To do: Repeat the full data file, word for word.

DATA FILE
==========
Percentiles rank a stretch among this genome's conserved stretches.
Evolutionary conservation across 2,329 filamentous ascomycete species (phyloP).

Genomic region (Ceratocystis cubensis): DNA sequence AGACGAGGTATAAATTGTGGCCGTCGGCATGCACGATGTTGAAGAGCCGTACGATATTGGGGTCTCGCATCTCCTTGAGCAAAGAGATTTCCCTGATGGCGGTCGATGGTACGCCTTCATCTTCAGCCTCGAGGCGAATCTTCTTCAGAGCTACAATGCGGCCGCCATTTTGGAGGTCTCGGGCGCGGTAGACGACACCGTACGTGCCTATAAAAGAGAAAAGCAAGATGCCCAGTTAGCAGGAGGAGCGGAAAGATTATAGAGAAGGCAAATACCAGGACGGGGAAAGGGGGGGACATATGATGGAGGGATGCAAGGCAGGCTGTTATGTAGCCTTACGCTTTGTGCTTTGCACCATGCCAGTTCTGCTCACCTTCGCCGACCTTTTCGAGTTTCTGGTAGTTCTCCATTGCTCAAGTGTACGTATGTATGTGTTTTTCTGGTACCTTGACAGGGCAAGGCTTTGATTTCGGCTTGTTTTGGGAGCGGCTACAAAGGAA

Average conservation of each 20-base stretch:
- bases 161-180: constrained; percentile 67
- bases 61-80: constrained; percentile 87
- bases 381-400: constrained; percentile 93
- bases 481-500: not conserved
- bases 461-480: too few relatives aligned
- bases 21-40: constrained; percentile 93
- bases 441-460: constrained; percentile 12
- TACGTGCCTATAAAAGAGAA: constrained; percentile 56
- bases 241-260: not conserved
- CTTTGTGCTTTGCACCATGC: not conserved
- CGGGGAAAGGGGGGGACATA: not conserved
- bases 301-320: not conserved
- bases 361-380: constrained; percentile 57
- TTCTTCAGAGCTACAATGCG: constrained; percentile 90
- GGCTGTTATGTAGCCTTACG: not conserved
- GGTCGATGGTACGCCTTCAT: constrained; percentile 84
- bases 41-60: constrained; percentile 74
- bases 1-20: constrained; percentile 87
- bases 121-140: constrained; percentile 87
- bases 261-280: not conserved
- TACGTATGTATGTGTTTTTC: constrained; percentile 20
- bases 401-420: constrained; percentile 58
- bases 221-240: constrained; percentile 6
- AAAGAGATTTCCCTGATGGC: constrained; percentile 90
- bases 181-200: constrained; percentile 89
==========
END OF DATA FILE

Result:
Percentiles rank a stretch among this genome's conserved stretches.
Evolutionary conservation across 2,329 filamentous ascomycete species (phyloP).

Genomic region (Ceratocystis cubensis): DNA sequence AGACGAGGTATAAATTGTGGCCGTCGGCATGCACGATGTTGAAGAGCCGTACGATATTGGGGTCTCGCATCTCCTTGAGCAAAGAGATTTCCCTGATGGCGGTCGATGGTACGCCTTCATCTTCAGCCTCGAGGCGAATCTTCTTCAGAGCTACAATGCGGCCGCCATTTTGGAGGTCTCGGGCGCGGTAGACGACACCGTACGTGCCTATAAAAGAGAAAAGCAAGATGCCCAGTTAGCAGGAGGAGCGGAAAGATTATAGAGAAGGCAAATACCAGGACGGGGAAAGGGGGGGACATATGATGGAGGGATGCAAGGCAGGCTGTTATGTAGCCTTACGCTTTGTGCTTTGCACCATGCCAGTTCTGCTCACCTTCGCCGACCTTTTCGAGTTTCTGGTAGTTCTCCATTGCTCAAGTGTACGTATGTATGTGTTTTTCTGGTACCTTGACAGGGCAAGGCTTTGATTTCGGCTTGTTTTGGGAGCGGCTACAAAGGAA

Average conservation of each 20-base stretch:
- bases 161-180: constrained; percentile 67
- bases 61-80: constrained; percentile 87
- bases 381-400: constrained; percentile 93
- bases 481-500: not conserved
- bases 461-480: too few relatives aligned
- bases 21-40: constrained; percentile 93
- bases 441-460: constrained; percentile 12
- TACGTGCCTATAAAAGAGAA: constrained; percentile 56
- bases 241-260: not conserved
- CTTTGTGCTTTGCACCATGC: not conserved
- CGGGGAAAGGGGGGGACATA: not conserved
- bases 301-320: not conserved
- bases 361-380: constrained; percentile 57
- TTCTTCAGAGCTACAATGCG: constrained; percentile 90
- GGCTGTTATGTAGCCTTACG: not conserved
- GGTCGATGGTACGCCTTCAT: constrained; percentile 84
- bases 41-60: constrained; percentile 74
- bases 1-20: constrained; percentile 87
- bases 121-140: constrained; percentile 87
- bases 261-280: not conserved
- TACGTATGTATGTGTTTTTC: constrained; percentile 20
- bases 401-420: constrained; percentile 58
- bases 221-240: constrained; percentile 6
- AAAGAGATTTCCCTGATGGC: constrained; percentile 90
- bases 181-200: constrained; percentile 89